1. Know the Trail
Knowing the trail is important year round, but especially in winter conditions. With snow covered trails there may be hazards off trail like crevices, depressions and other obstacles that could cause injury. It’s a must to not only know the trail but to stay on it. If you’re heading out snowshoeing be sure to check trail conditions online before you go. Most parks post trail conditions on their website, whether they’re groomed or otherwise. Also note that not all trails are snowshoe friendly.
2. Dress Accordingly
Be sure to check weather conditions in the area you’ll be hiking or snowshoeing. Will it be mild or cold? Will it be snowing or clear? It’s best to know ahead of time so you can dress accordingly. If it’s snowing you’ll want to be sure to wear a water-repellent or waterproof coat to avoid getting wet.
Note: Not all clothing is created equal. Water-resistant means the fabric will resist water penetration to a degree, but not wholly. Whereas water-repellent isn’t easily penetrated by water and because of treated fabric the water will bead off. And waterproof means fluid will not pass through the fabric.
In winter it’s best to layer up. This way if you do warm up you can easily shed a layer. Also, make sure to wear either comfortable waterproof boots, whether they’re winter boots or hiking ones. Another great item to bring with you is packs of hand warmers. These can be used in your gloves, shoes and inner pockets.
3. Don’t Forget to Drink
It seems easy to remember to constantly stay hydrated in the heat of the summer. But in the winter we may forget. So, it’s even more important to remember to drink on winter hikes, so as to avoid dehydration.
4. Bring Snacks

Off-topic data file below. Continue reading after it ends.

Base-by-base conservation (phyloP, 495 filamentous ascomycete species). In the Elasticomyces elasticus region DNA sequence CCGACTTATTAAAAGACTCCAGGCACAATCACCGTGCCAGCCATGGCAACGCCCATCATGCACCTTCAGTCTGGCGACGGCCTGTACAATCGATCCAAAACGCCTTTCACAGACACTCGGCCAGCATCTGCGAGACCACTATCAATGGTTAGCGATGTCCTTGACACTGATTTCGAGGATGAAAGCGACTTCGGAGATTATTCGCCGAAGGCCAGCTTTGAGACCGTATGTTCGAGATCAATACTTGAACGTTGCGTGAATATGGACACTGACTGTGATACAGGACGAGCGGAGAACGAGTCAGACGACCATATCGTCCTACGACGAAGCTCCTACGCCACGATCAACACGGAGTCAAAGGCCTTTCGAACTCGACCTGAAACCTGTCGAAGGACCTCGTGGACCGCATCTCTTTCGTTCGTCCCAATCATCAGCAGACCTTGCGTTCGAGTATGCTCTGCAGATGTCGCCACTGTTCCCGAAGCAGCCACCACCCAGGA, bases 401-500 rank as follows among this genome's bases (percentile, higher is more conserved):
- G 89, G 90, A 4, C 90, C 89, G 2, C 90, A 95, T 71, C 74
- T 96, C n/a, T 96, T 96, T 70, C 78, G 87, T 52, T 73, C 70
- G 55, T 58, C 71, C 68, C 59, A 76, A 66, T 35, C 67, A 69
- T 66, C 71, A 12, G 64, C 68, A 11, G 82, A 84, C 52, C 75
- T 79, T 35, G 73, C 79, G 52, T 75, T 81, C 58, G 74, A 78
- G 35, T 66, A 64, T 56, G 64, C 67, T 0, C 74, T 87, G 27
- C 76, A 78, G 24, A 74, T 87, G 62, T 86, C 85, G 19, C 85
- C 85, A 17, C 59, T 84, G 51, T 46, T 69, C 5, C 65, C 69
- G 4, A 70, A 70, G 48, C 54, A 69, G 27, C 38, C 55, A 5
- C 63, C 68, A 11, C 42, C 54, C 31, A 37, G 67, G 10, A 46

Just as in the mild months, it’s important to bring snacks on winter hikes and snowshoe adventures. Whether its nuts, dried fruit, trail mix or energy bars, be sure to bring snacks with you. You may not realize it but you’ll be, most likely, burning more energy in the winter with your body trying to stay warm and trudging through the snow. So, it’s key to keep your energy up.
5. Know Your Limit
Unless you’re an avid winter hiker it’s best to know your limits – especially when you first begin winter hiking. In frigid, icy cold weather it could be detrimental to be outside for an extended period of time. Know the temperature forecast for the day.
Also remember the same distance in the summer will be much different in the winter. Trudging through snow, whether with hikers or snowshoes, will exert more energy than clear trails in the summer.
If you’re just starting winter hiking/snowshoeing start small. Go on short to moderate length hikes to begin with and build your stamina and ability for longer hikes.
There are a few other things to consider when discussing winter hiking tips. One is to be aware of road conditions. Some roads may be closed in the winter due to blowing snow or poor conditions. It’s best to err on the side of caution.
Another good idea is to not wear your jacket, gloves, hat and other extra warm clothing on your drive to where you’re going to hike. It will feel much cooler getting out of the toasty, warm car and into the cold if you don’t.
Also be aware of parking conditions. Non-operational parks do not plow their parking lots, so you’ll have to park on the side of the road. And, this can be dangerous on main roads that are packed with snow. There may be no safe place to park. Check ahead for parking options before you go.